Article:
The nation's top think tanks are reeling in more billionaire backers than ever before, and this trend underscores how the wealthy see these institutions as key players in shaping public policy.
Nowadays, if you really want to buy influence, you make political donations for sure, but you may give even more money to think tanks, which excel at framing the terms of public debates and putting specific ideas on the national agenda (or knocking other ideas off).
The think tank was invented in the mid-20th century to offer objective analysis of complex issues. Now, though, think tanks often operate as the motherships of ideological movements—weaving together a jumble of values and ideas into a coherent story and actionable agenda.
The wealthy have long backed think tanks, especially on the right. More recently, the founding of the liberal Center for American Progress was bankrolled by a billionaire couple, Herb and Marion Sandler.
Today, the most popular think tank among the ultra rich is the American Enterprise Institute. Why is that? And which billionaires, exactly, are backing this place?
One way to understand AEI's ties with the wealthy is that it's the smart conservative think tank in Washington.
If you're a rich right-winger who made your fortune opening car dealerships in the Sun Belt, you give to the Heritage Foundation, with it's Tea Party leader Jim DeMint and simple black-and-white view of how the world should work (in your favor).
If you're a wealthy libertarian, with the ideological sophistication of a 15-year-old boy ("Leave me alone!") you give your money to Cato.
But if you have a Wharton MBA and got wealthy with algorithm-based trading strategies, than AEI is your place, with its brainy president, Arthur Brooks, and a building stocked with Ph.D.s.
Back in the 1980s, many of America's wealthy had made their money in industry or real estate or retail. A shift toward a knowledge economy has produced an explosion of billionaires who got rich in finance or tech by monetizing their intelligence and Ivy League credentials. That change in how wealth is created helps explain why AEI is doing so well these days.
Heritage and AEI push many of the same positions—e.g., keep taxes on rich people low and make poor people get off their asses—but AEI does so in a more nuanced, sophisticated way. You won't find any Tea Party types floating around the building. (Although you might run into Dick Cheney in the elevator.)
Also, AEI doesn't just have a big brain, it has the stirrings of a heart. Arthur Brooks gets that the right seems oblivious to poverty, wage stagnation, and inequality, and he's been pushing for the institute to come up with conservative-friendly ways to address these problems.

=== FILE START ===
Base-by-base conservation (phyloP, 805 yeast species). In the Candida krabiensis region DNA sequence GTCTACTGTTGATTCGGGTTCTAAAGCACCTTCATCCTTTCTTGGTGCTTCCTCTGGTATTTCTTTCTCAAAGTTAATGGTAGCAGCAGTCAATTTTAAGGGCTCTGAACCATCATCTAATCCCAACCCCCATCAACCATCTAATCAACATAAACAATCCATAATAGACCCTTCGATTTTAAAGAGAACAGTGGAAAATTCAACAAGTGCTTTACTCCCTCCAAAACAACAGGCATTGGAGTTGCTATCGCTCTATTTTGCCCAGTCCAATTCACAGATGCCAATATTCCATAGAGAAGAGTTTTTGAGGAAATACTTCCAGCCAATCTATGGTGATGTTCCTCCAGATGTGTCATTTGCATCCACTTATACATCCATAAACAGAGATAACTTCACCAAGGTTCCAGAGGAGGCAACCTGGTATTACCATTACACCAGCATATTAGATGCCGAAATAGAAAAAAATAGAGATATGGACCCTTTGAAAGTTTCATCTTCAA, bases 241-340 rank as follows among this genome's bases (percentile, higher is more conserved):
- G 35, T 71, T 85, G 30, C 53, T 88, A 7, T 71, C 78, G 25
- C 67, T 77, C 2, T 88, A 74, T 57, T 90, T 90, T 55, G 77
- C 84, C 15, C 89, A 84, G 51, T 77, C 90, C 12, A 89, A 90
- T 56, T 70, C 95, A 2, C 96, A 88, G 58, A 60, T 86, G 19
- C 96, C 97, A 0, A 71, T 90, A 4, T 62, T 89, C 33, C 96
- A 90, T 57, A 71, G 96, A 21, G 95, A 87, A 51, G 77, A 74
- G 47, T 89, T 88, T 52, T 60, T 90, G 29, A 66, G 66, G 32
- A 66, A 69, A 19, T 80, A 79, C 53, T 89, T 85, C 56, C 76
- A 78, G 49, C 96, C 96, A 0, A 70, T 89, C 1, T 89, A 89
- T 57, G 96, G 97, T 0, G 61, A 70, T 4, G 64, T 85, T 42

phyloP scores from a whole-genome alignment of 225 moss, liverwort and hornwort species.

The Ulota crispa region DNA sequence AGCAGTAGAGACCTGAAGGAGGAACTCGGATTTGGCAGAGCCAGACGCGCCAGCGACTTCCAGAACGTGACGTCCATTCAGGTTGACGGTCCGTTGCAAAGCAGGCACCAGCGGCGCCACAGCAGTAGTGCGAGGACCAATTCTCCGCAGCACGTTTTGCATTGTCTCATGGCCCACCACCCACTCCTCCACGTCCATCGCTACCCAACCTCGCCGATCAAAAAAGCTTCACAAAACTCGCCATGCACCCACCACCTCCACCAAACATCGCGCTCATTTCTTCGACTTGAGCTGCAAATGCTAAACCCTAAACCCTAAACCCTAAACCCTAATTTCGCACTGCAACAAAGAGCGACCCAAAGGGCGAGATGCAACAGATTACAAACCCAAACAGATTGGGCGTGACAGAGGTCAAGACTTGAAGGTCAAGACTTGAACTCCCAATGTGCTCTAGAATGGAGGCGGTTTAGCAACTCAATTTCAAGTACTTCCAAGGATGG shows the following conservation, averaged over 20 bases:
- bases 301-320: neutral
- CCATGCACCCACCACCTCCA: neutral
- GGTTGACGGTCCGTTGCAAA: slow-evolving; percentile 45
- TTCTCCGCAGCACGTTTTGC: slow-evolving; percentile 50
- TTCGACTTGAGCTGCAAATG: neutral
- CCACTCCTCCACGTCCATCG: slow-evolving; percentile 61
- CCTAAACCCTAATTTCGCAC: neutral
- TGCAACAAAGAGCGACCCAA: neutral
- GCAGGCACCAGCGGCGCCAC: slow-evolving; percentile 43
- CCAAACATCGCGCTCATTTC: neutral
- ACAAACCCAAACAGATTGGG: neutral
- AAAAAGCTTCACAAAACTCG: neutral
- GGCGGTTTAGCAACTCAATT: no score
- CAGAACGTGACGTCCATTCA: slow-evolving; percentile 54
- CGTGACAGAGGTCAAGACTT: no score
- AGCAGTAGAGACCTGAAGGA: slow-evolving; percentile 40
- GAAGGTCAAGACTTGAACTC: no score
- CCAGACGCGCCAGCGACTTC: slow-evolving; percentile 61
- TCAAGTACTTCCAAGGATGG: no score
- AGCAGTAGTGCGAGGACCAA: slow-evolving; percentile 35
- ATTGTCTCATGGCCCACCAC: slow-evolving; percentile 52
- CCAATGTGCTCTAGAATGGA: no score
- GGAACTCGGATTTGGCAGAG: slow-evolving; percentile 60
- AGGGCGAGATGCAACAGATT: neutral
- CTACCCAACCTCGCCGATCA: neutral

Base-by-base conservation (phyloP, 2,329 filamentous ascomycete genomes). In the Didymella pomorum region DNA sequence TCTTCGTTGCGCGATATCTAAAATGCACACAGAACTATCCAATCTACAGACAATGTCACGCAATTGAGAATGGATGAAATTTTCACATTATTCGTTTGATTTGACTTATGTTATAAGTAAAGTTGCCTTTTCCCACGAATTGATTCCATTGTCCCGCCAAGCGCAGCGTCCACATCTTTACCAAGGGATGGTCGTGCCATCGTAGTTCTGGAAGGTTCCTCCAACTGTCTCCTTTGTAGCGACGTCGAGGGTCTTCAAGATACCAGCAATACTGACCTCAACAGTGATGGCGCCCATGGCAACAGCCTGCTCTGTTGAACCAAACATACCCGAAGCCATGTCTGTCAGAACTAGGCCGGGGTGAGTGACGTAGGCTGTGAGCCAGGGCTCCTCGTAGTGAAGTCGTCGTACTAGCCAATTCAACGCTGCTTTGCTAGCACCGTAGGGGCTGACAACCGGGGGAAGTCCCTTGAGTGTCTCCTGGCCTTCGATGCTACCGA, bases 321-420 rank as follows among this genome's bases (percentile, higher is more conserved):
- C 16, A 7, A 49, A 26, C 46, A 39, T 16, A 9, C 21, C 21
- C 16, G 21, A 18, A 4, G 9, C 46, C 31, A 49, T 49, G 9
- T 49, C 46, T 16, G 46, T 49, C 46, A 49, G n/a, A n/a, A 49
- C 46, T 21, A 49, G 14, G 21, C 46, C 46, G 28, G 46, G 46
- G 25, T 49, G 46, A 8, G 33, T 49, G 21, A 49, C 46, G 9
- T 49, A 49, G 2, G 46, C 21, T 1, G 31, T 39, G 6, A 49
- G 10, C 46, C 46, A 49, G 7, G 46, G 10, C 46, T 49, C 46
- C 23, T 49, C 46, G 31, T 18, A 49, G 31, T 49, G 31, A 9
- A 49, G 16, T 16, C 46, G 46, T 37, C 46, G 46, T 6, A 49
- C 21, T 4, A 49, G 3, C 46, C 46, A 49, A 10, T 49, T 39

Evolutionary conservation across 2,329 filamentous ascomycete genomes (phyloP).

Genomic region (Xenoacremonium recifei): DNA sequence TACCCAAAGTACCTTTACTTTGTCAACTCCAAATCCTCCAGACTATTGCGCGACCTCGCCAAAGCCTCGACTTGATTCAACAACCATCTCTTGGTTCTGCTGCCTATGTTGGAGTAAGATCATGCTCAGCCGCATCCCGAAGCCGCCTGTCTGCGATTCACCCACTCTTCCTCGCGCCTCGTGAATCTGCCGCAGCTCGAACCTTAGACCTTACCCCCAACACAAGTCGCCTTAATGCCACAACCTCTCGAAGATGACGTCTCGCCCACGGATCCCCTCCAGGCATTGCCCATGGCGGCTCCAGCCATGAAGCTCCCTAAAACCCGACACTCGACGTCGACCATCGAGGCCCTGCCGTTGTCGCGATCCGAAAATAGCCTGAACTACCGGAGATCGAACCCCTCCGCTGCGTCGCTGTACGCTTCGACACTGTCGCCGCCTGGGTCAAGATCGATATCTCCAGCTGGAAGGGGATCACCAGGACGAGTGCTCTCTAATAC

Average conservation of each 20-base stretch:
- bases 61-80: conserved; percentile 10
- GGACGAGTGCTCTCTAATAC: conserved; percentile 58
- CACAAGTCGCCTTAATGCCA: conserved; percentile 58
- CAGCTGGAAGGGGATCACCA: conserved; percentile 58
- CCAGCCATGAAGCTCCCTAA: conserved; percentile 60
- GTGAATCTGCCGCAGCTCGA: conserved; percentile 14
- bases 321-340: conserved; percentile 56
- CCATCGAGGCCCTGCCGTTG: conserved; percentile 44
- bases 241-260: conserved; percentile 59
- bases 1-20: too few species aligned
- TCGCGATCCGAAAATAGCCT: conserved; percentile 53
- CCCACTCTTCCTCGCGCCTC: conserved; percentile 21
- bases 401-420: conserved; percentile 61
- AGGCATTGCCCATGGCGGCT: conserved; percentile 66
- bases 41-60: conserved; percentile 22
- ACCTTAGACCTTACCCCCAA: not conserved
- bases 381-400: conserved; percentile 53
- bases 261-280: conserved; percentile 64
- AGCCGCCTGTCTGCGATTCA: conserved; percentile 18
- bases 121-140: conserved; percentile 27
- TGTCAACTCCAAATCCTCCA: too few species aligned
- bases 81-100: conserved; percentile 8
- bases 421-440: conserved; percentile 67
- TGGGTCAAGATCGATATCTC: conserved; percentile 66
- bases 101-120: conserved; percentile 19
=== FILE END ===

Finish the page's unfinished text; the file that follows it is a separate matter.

Last year, Brooks even brought in the Dalai Lama for a chat. More importantly, he's made AEI a hot spot for younger intellectuals on the right, including some of the contributors to a recent volume of essays that offers up a less Darwinian conservative policy agenda.
Of course, all this plays well in the more cosmopolitan reaches of the upper class, where the rich will fight to the death to protect preferential tax treatment of capital gains, but often are worried about the millions of Americans being left behind these days. (Which is why a lot of them shower the Robin Hood Foundation with money and bankroll charter schools for low-income minority students.) Add to this the fact that Arthur Brooks actually enjoys fundraising, and surely hobnobs well at the Four Seasons (whereas DeMint would do better at a Dallas country club), and you can see why the big bucks have been rolling in.
That said, AEI also has plenty of more traditional conservative rich guys in its corner—including heartland industrialists and corporate CEOs. Some of these people also give money to other think tanks, too, including Heritage, Cato, and the Manhattan Institute. But the smart money has been flowing to AEI, both literally and metaphorically.
Just take a look at the list of AEI's billionaire supporters:
Philip Anschutz. The Colorado business magnate might seem more like a Heritage guy, with his Christian faith, but his biggest think tank donations go to AEI.
Daniel A. D'Aniello. The cofounder and chair of the Carlyle Group, serves as vice chair of AEI's board, and recently pledged $20 million for a new AEI building.
Richard DeVos. The Amway cofounder has given generously to AEI through his family foundation. Also gives to Heritage.
Seth Klarman. One of a number of ultra rich finance guys who sits on AEI's board.
Charles Koch. The industrialist mega billionaire is a big backer of Cato and gives to Heritage, but has also steadily channeled funds to AEI.
Bruce Kovner. New York hedge funder sits on AEI's board, and once was it's chair. Interestingly, Kovner is said not to consider himself a "conservative."
Peter Peterson. He's not a regular AEI supporter, since he has other think tanks to feed (with his name on them), but he did give $200,000 in 2011.
George Roberts. Cofounder of private equity firm KKR is a major donor to AEI.
Paul Singer. New York hedge funder backs other think tanks, particularly the Manhattan Institute, but clearly has a thing for AEI judging by over a million dollars in gifts in recent years.
Did I forget anyone? Probably so. In any case, these billionaires are just the tip of the AEI funding juggernaut. The think tank has also pulled in huge support from corporations, particularly ExxonMobil, and a host of wealthy donors who aren't billionaires, but awfully close.